If our commemoration and celebration of our heroes is to be as meaningful as it should be, then we must be prepared to denounce corrupt individuals in our midst without fear or favour. That is the least we can and must do in the name of our fallen heroes. We need to be willing and able to do this especially now when the UK, US and EU alliance is pouring millions of dollars to corrupt NGOs and the media in pursuit of illegal regime change. In fact, there is now enough documented evidence of dirty brown envelopes all over the place to show that the whole quest for regime change is nothing but one hell of a corrupt enterprise. There are no important, selfless or enduring values behind this enterprise of regime change besides stinking corruption whose shocking extent and depth is yet to be told.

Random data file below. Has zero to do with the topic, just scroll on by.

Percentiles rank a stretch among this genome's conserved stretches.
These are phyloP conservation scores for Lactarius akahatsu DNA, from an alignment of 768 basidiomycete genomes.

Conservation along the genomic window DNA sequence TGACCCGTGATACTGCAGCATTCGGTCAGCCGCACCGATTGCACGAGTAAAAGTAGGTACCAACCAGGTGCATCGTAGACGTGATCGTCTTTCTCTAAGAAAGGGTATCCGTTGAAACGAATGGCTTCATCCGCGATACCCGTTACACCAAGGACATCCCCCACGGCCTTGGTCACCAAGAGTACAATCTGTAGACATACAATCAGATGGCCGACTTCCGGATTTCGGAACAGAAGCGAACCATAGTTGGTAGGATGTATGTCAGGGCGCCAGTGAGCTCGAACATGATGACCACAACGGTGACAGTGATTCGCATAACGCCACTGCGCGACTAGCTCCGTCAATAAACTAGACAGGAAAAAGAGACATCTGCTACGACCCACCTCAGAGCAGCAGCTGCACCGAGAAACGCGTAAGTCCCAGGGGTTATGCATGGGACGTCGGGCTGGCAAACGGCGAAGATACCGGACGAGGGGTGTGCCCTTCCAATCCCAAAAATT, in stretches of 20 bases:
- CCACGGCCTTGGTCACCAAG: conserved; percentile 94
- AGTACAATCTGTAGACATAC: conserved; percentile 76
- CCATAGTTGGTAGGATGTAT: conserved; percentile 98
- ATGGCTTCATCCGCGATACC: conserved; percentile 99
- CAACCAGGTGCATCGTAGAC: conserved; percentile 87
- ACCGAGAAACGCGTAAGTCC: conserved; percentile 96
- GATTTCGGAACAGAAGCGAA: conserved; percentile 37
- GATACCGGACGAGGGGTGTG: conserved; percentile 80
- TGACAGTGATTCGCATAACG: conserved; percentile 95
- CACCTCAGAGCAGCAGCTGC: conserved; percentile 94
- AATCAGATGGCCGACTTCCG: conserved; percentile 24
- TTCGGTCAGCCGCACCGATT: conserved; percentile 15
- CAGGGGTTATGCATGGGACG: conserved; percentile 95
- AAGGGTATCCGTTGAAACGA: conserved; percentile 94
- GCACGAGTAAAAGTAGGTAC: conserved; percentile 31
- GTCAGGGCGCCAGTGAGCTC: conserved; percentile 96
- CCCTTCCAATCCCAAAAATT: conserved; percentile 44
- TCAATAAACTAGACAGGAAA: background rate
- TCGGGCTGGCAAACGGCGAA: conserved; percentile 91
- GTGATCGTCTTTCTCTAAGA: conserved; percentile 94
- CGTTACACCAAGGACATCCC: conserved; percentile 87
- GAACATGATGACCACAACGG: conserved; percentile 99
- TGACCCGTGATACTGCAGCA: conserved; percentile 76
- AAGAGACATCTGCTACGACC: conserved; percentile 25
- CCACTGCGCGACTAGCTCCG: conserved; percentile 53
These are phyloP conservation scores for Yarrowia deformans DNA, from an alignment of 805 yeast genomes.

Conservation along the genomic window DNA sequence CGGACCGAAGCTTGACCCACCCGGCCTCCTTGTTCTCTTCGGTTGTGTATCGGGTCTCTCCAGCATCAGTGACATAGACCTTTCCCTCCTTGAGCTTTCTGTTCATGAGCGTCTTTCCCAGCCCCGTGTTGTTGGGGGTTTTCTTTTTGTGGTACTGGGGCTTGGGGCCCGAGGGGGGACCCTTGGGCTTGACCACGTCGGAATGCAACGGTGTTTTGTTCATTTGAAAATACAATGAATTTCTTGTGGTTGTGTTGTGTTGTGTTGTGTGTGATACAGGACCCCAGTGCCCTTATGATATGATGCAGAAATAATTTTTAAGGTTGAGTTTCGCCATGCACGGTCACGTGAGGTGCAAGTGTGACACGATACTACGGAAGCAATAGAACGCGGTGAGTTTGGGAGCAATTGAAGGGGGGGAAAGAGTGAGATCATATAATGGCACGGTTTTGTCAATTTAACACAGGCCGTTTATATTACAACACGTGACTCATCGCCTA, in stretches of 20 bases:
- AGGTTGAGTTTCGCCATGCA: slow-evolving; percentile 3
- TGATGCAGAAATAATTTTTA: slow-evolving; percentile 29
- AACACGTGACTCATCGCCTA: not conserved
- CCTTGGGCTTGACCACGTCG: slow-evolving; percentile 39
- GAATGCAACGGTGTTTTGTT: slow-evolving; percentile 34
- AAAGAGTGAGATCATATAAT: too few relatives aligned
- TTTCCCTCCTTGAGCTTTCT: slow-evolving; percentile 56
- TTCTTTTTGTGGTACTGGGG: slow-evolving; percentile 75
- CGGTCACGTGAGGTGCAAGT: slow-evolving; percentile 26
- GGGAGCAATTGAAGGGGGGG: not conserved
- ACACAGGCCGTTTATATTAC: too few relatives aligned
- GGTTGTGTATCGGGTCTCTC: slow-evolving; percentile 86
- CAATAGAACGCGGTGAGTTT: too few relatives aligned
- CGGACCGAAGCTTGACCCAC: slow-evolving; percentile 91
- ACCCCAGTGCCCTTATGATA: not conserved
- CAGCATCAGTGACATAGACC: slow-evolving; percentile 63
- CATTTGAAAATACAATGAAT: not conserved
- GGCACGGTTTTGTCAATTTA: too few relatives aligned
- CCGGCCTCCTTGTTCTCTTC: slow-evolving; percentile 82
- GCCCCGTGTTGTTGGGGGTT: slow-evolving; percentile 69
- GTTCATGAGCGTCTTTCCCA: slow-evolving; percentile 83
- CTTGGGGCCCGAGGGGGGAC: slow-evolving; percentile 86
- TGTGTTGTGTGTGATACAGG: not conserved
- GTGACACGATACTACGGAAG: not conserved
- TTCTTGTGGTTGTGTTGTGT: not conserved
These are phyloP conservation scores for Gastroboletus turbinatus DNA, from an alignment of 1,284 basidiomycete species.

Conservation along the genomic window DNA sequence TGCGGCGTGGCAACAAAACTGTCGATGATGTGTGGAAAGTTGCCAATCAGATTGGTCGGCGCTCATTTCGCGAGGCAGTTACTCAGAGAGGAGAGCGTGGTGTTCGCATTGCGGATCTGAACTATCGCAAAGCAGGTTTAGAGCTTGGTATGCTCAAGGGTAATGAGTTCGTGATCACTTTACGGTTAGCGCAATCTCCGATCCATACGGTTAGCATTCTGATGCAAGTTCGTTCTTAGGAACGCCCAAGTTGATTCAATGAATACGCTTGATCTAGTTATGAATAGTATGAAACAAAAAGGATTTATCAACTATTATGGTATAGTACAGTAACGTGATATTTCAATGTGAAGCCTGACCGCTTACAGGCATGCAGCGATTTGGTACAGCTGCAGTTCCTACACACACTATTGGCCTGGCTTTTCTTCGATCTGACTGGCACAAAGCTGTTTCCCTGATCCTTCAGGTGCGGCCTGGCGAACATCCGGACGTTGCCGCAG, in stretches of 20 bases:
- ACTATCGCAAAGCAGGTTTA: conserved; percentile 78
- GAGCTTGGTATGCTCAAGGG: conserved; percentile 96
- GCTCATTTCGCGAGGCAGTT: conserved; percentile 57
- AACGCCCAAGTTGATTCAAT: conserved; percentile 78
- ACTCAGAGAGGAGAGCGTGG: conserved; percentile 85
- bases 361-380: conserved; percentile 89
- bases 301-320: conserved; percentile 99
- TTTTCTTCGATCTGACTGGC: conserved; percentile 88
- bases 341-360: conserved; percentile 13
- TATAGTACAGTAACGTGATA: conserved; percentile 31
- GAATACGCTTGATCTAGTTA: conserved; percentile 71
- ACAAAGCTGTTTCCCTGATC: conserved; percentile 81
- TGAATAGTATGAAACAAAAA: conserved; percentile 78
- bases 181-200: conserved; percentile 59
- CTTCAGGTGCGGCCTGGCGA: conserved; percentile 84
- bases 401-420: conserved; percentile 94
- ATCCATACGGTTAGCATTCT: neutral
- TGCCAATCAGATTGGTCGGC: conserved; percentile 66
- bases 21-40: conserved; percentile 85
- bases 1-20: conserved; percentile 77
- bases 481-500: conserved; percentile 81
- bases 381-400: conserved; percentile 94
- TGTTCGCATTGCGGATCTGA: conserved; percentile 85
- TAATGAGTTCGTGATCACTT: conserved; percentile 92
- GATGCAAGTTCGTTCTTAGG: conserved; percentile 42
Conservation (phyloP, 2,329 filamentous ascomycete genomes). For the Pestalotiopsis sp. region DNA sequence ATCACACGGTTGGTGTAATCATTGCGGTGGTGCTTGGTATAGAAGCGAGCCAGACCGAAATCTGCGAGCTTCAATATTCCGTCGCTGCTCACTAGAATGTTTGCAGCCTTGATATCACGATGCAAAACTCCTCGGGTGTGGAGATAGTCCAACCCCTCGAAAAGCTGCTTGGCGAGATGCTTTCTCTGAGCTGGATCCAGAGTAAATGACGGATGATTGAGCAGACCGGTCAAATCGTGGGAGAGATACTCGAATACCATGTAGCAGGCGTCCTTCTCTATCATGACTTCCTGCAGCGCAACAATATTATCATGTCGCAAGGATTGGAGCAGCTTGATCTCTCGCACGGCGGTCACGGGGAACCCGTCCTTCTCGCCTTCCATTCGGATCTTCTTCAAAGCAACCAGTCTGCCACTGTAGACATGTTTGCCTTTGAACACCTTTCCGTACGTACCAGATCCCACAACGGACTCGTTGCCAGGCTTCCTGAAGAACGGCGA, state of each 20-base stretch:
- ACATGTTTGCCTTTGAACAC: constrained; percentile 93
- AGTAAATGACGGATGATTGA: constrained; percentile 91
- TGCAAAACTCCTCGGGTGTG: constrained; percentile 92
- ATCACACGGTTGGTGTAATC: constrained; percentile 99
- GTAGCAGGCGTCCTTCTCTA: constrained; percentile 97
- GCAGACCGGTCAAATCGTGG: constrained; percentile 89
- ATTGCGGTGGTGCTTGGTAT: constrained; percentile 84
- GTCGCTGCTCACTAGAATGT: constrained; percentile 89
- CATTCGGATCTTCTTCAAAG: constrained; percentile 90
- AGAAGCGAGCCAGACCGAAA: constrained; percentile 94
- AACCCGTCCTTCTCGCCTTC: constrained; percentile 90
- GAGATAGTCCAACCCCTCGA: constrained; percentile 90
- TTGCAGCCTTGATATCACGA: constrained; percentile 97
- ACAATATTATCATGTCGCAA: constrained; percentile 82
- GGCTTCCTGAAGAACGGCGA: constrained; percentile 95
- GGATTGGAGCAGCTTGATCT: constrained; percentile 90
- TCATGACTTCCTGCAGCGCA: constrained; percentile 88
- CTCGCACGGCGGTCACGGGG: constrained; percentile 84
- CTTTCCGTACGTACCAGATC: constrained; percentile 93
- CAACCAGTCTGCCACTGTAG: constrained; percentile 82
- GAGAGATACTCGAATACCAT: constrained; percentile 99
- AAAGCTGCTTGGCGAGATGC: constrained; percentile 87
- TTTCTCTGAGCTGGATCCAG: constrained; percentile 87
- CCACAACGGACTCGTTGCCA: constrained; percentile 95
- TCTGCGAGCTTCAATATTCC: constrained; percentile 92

Surely, the nationalist movement has every reason to be above this kind of fly-by-night corruption which is driving the so-called private media, NGOs and other sections of our society. Anyone at a loss about this should find inspiration in the August 8 commemoration and celebration of the heroes of our liberation.

Third, it is as surprising as it is disappointing that some comrades in the nationalist movement now seem to believe the propaganda that the vanguard party, Zanu PF, is by definition guilty of the political violence as alleged by its detractors. If the media propaganda about violence in Zimbabwe were true, our country would be the most violent not only in Southern Africa or in Africa but in the world outside a war zone.